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De-essing is a technique used in audio processing to reduce or remove harsh hissing or sibilant sounds that may occur in vocal recordings.
These sounds are usually caused by over-emphasis on certain consonants, such as “s” and “sh”.
De-essing is a vital tool in the music production process as it helps create a more polished and professional sound in your mixes.
De-essing typically involves using a de-esser plugin or dynamic equalizer to determine specific frequency ranges where sibilance sounds are most likely to occur.
By compressing or reducing these frequencies, you can effectively eliminate harshness and make your vocal tracks sound smoother and more pleasing to the ears.
De-essing is critical to producing high-quality vocals to combat harshness and sibilance that can be distracting or even painful to listen to.
If left untreated, hiss can create an unpleasant listening experience and degrade the overall quality of your mix.
Moreover, hiss can also interfere with other elements of your mix, making it difficult to achieve a balanced and harmonious sound.
By properly reducing the volume of vocal tracks, you can create a more professional and polished sound that will captivate your listeners and enhance your music production skills.

How to use De Esser

A de-esser acts as a specialized compressor that focuses on a specific frequency range where sibilant sounds typically occur.
When the input signal level in this range exceeds the set threshold, the de-esser applies gain reduction to reduce harshness.
This way, you can maintain the overall integrity of your vocal track while minimizing distracting hiss.
De-essers typically provide several important controls to help you fine-tune the process, such as threshold, frequency range, and gain reduction settings.

Types of De Essers

There are two main types of de-essers:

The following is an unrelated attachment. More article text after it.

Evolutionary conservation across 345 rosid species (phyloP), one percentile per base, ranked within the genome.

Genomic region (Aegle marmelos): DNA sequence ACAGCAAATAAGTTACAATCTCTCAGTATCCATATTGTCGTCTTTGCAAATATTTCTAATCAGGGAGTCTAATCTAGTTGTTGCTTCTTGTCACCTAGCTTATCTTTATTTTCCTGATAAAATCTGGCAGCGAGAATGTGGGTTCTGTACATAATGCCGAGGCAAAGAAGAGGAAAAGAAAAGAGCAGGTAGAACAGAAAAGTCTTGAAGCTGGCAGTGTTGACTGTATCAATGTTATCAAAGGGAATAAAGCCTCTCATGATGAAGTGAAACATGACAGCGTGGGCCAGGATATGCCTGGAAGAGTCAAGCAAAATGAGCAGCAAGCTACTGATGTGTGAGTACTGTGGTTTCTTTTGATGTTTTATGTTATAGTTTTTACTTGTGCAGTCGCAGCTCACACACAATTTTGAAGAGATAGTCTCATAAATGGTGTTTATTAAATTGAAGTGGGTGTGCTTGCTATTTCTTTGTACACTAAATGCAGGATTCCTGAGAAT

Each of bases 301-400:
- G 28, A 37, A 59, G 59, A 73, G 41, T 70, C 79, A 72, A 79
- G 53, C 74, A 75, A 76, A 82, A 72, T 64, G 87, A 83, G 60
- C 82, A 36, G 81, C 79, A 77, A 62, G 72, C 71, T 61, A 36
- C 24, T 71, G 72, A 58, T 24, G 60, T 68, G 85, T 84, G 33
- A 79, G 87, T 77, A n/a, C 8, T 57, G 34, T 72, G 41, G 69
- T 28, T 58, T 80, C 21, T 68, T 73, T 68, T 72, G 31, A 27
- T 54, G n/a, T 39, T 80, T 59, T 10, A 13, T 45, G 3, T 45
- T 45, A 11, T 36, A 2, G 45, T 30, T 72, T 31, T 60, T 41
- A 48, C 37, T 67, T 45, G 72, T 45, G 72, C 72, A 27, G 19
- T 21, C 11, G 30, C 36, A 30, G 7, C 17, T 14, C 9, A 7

• Broadband;
  • Separate.

Wideband mode is simple and straightforward. When sibilants are detected at a given frequency, the de-esser attenuates and equalizes the entire incoming signal. The same effect can be achieved with automation: just set the track level to change when high-frequency peaks appear.
The split mode is a little more complicated. A de-esser divides a given frequency into two or three micro-ranges and equalizes only them. In separate mode, the principle of operation of the de-esser is similar to the operation of a dynamic compressor, compressing only a certain frequency range in the signal.
When working in separate mode, you need to remember that the de-esser affects the timbre of the sound for a split second. When sibilants are detected, the plugin equalizes the level of the specified range, which can lead to small frequency differences. For example, the area around 5 kHz will become more powerful or weaker than necessary for a split second, thereby disrupting the previously established frequency balance.
Given its common nature with a compressor, the main rule for working with a de-esser is similar: to find suitable settings, listen to how the dynamics of the sibilants change, not the timbre of the voice.

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